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Why a French minister’s Paris apartment led to her quitting the government

A senior member of Emmanuel Macron's government has resigned after being accused of undervaluing her Paris apartment by the French financial transparency watchdog.

Why a French minister's Paris apartment led to her quitting the government
France's Junior Minister for Local Authorities Caroline Cayeux left the government on November 28, 2022 (Photo by Ludovic MARIN / AFP)

The minister for relations with local authorities, Caroline Cayeux, has resigned after the France’s “high authority for transparency in public life” (HATVP) deemed that she had “undervalued” her assets in an evaluation of her wealth.

After meeting with the Prime Minister Elisabeth Borne and at the approval of President Emmanuel Macron, Cayeux’s resignation was made official on Monday. Her position will be taken over by Dominique Faure, the current Secretary of State for Rural Affairs.

In a statement on Twitter, Cayeux said that she had presented her resignation to the President and Prime Minister on Sunday.

One of Cayeux’s advisers told Le Monde that “She resigned because she was suspected of something false. After experiencing what happened in July, she did not want to go through all that again.”

Wealth declarations

French politicians including ministers and presidential candidates are required to submit information to the HATVP giving a full list of all wealth and assets held by themselves and their spouse, if they are married.

The controversy for Cayeux refers to two properties  – one Paris apartment in a Haussmanian building, 500 square metres in size and located near the Eiffel Tower at the Place de l’Alma, according to Le Courrier Picard. Cayeux shares the property with her sister, though it is 99 percent under her own name, and the sisters inherited it.

The second property, estimated to be worth at least €200,000, is a farm near Beauvais in the greater Paris region where Cayeux reportedly enjoys collecting draft horses, some of which have taken part in the famous “Route du Poisson” (a competitive horse-driving event between Boulogne-sur-Mer and Paris in northern France).

What next?

The HATVP reportedly believes that Cayeuc under-valued both properties on her declaration of wealth, although there is no suggestion that she omitted any other assets.

The watchdog has not made any further statements on the subject, and will not publish any other communications prior to Thursday, when the results of their examination into all ministers’ assets are set be published on the website.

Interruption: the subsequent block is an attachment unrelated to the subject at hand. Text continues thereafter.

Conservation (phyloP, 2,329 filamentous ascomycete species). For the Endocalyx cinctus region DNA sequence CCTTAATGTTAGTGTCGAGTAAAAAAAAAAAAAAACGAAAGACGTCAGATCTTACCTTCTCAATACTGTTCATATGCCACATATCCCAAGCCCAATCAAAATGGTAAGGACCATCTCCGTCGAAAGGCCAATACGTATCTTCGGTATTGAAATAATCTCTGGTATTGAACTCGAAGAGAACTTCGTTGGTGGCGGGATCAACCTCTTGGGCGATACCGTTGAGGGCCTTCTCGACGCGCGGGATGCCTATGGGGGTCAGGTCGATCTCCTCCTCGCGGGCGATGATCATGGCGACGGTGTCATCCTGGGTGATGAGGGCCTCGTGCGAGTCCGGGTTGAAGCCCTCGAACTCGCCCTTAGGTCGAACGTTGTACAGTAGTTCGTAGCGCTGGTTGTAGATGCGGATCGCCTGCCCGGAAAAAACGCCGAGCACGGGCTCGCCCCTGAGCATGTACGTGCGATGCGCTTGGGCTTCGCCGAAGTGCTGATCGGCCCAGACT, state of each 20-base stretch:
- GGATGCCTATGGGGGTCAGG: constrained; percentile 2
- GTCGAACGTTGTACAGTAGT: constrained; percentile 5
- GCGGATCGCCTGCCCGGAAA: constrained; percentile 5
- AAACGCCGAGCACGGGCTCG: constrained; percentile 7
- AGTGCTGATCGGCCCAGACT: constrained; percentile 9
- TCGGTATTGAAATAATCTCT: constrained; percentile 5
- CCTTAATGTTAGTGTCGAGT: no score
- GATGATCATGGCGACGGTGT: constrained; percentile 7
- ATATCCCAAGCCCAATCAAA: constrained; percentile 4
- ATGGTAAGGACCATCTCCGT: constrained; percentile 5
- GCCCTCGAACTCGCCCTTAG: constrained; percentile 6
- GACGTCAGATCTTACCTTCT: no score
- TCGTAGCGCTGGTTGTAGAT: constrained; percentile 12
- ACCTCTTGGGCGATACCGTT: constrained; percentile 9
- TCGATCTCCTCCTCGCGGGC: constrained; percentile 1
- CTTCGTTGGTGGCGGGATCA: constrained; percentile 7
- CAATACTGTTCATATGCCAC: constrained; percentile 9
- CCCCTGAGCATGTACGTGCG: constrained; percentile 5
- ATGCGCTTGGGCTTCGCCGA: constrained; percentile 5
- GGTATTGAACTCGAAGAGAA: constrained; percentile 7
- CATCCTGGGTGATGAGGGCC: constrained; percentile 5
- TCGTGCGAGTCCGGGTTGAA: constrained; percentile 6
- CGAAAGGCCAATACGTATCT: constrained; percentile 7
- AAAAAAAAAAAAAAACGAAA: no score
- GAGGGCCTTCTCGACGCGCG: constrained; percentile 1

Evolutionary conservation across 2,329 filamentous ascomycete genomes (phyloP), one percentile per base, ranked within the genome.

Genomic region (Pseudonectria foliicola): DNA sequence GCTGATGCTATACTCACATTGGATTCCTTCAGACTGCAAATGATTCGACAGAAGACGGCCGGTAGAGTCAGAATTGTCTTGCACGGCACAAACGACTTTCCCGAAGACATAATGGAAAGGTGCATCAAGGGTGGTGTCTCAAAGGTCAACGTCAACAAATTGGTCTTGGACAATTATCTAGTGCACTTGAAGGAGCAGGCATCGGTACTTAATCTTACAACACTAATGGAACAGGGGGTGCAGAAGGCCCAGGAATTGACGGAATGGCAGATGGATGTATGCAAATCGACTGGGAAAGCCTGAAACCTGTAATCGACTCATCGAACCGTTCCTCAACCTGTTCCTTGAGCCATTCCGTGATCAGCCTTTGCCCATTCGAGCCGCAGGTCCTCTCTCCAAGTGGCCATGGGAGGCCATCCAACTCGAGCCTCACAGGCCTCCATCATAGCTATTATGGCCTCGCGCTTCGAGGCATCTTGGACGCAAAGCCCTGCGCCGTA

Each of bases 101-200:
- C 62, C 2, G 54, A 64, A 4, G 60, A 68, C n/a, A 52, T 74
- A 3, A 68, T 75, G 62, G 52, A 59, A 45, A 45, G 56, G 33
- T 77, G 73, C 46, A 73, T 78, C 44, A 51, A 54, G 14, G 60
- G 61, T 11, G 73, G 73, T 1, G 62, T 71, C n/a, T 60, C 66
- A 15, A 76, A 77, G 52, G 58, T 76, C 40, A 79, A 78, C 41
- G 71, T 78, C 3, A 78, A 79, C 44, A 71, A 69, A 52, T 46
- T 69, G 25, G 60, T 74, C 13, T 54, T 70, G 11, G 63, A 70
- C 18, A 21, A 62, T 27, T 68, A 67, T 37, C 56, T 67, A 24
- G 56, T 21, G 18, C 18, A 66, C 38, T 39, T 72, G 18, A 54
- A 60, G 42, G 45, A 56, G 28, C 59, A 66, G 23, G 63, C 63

However, Cayeux’s will not be published, as “according to the law, the declarations of a member of the government who has left office can no longer be made public by the High Authority.”

According to Le Courrier Picard, the former minister, a multimillionaire, has been among elected officials who expressed “opposition to the online publication of [ministers’] assets.”

She is also not the first of President Emmanuel Macron’s ministers to run into issues over declared wealth. Environment Minister, Agnès Pannier-Runacher has recently become the subject of a new investigation by the HATVP.

READ MORE: Explained: Why is France’s environment minister facing a probe over shares?

Pannier-Runacher allegedly did not disclose conflicts of interest regarding her children’s shares in a company created by their grandfather as an early-inheritance scheme. 

What next for Cayeaux

Cayeux, 74, was only appointed a minister in the Macron government in the summer of 2022 and at that time more than 100 public officials signed an open letter denouncing her appointment.

This was due to her vocal opposition to same-sex marriage in 2013 and previous statements saying that it would “[go] against nature”.

She made things worse for herself when she tried to defend herself by saying she had good friends among “those people” – a statement that prompted angry denunciations even from her own cabinet colleagues. 

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French unions announce new strike dates in battle against pension reform

After a second day in which more than a million people took to the streets of France to protest over planned pension reform, unions have announced further strike days.

French unions announce new strike dates in battle against pension reform

France’s eight main trades unions federations made a joint announcement on Tuesday night of fresh strike days – Tuesday, February 7th and Saturday, February 11th. 

Tuesday marks the day that the highly controversial pension reform – which includes raising the pension age from 62 to 64 – is presented to the French parliament for the first time.

Both days are likely to see significant disruption, particularly on public transport.

The mass strike on Tuesday saw trains and city public transport services heavily disrupted, while many schools closed as teachers walked out.

Demos held in towns and cities across France saw a huge turnout – more than 1.1 million people, an increase on the turnout on the first day of pension strikes.

READ ALSO ‘We won’t stop until Macron is defeated’ say French pension demonstrators

You can find all the latest news on strikes and service disruptions in our strike section HERE.

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